cucumber. Some species eject toxic or sticky strings (called Cuvierian
tubules) from their backsides. These immobilise the predator in a
gummy mess or release toxins. The sea cucumber eventually regrows
its innards and arsenal of Cuvierian tubules.
Please don't make sea cucumbers expel their intestines. Not all do
this. Those that do cannot eat until they re-grow their innards. The
guts or other noxious substances may irritate your skin and may hurt
you if these get into your eyes or mouth.
Cucumber babies: Most sea cucumbers
have separate genders and are usually either male or female. Their
reproductive organs are near the front of their body. In most species,
sperm and eggs are released simultaneously for external fertilisation.
Some spawning sea cucumbers raise their front end in a cobra-like
posture when releasing their eggs and sperm. Observations suggest
spawning is synchronised, sometimes more than one species spawning
cucumbers undergo metamorphosis and their larvae look nothing like
The form that first hatches from the eggs are bilaterally symmetrical
and free-swimming, drifting with the plankton. They eventually settle
down and develop into tiny sea cucumbers.
Role in the habitat: Sea cucumbers
dominated the deep sea ecosystem and can make up 90% of the creatures
found there. Here, some have very long tube feet to stilt walk in
the mud, others have webbed tentacles to briefly swim. Since this
ecosystem makes up about 70% of the surface of the earth, sea cucumbers
can be considered the dominant organisms on earth! Being so numerous,
sea cucumbers are important to the ecosystem. Their larvae are probably
important in plankton-based food chains. The constant processing of
sediment by countless sea cucumbers possibly plays a role in nutrient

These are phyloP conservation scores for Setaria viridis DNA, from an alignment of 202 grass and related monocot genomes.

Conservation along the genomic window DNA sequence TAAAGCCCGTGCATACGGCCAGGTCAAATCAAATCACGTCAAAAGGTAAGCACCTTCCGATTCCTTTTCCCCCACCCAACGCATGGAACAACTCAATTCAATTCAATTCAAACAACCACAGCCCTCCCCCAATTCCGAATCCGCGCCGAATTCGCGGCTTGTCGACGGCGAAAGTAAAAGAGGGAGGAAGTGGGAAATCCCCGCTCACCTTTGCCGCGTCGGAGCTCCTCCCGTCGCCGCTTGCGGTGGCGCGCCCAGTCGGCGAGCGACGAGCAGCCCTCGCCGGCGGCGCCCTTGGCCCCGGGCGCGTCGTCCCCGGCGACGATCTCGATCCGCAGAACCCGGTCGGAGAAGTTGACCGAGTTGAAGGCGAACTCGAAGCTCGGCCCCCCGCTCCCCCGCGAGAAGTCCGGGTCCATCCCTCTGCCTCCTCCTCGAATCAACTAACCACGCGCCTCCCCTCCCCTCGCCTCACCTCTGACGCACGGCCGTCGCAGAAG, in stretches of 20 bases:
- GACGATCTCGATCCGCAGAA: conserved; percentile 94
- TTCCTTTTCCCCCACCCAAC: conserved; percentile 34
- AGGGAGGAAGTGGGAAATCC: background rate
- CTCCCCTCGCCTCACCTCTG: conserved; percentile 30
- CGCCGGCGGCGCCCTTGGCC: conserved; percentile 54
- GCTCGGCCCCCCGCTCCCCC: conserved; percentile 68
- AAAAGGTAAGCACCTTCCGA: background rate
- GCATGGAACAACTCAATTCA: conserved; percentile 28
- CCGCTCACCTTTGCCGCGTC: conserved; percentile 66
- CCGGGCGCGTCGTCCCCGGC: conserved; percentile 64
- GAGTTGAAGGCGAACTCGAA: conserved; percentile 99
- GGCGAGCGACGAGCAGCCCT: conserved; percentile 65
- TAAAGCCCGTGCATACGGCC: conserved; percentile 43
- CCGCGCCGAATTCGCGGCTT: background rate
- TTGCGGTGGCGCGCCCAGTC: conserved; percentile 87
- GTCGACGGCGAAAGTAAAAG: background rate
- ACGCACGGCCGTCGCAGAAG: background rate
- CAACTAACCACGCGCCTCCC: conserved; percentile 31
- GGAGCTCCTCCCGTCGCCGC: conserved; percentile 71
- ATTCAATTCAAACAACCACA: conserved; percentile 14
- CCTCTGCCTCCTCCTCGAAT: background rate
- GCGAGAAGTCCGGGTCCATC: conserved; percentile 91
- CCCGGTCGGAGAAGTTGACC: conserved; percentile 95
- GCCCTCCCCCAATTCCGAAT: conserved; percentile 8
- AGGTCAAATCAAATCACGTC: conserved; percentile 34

Human uses: Some large sea cucumbers
are considered delicacies and harvested for food. The harmless Garlic
bread sea cucumber (Holothuria scabra) is among those species
of sea cucumbers that are collected as a Chinese delicacy. They are
gutted and dried for sale as 'trepang' or 'beche-de-mer'. Sandfish,
which can grow up to 40cm and weigh 1.5kg, are the most widely collected
and among the more valuable sources of beche-de-mer. Tests indicate
these sea cucumbers contain toxins. They must be properly prepared
before they are safe to eat. Others may be collected for the live
aquarium trade. Scientists are also studying the toxins of sea cucumbers
for possible medical and other applications.
Status and threats: Collection
of the garlic bread sea cucumber has been a traditional activity for
centuries in many coastal peoples in many parts of the world ranging
from Madagascar to the Philippines. However, the recent high market
price of this delicacy has resulted in increased collection in last
20 years. Some edible sea cucumbers are globally threatened by over-collection.
In some areas, such sea cucumbers have become scarce. In others, specimens
collected are smaller and have to be harvested from deeper waters.
Efforts to culture these edible sea cucumbers have only just started.
Many of our sea cucumbers are on the list of threatened animals in
Singapore. In Singapore, the main threat is habitat loss due to reclamation
or human activities along the coast that pollute the water. Trampling
by careless visitors and overharvesting can also have an impact on
striking colours of the Sea apple
warns of its toxic nature.
Pulau Sekudu, Dec 03
These tiny red sea cucumbers are
often mistaken for worms.
Chek Jawa, Aug 02
Feeding tentacles of
the Thorny sea cucumber.
Changi, Dec 03
Feeding tentacles of the
Purple sea cucumber.
Chek Jawa, Jan 03
Tube feet used to cling to the stone.
Changi, Aug 05
The Ashy pink cucumber can eject
its intestines to deter predators.
Beting Bemban Besar, Jun 09
Poop produced by a sea cucumber.
Pulau Semakau, Aug 11
Some sea cucumbers are
smooth and transparent!
Chek Jawa, Sep 03
Often mistaken for worms,
synaptid sea cucumbers are
commonly seen on a sponge.
Pulau Sekudu, Jul 03
- J. Y. Ong, I. Wirawati & H. P. S. Wong. 29 June 2016. Sea cucumbers (Echinodermata: Holothuroidea) collected from the Singapore Strait. The Raffles Bulletin of Zoology 2016 Supplement No. 34 (Part I of II) Pp. 666-717.
- P. M. O’Loughlin and Ong J. Y. New tropical caudinid and synaptid sea cucumbers from the Johor Straits (Echinodermata: Holothuroidea). 10 July 2015. The Comprehensive Marine Biodiversity Survey: Johor Straits International Workshop (2012) The Raffles Bulletin of Zoology 2015 Supplement No. 31,Pp. 292-302.
- Ong J. Y. and H. P. S. Wong. Sea cucumbers (Echinodermata: Holothuroidea) from the Johor Straits, Singapore. 10 July 2015. The Comprehensive Marine Biodiversity Survey: Johor Straits International Workshop (2012) The Raffles Bulletin of Zoology 2015 Supplement No. 31, Pp. 273-291.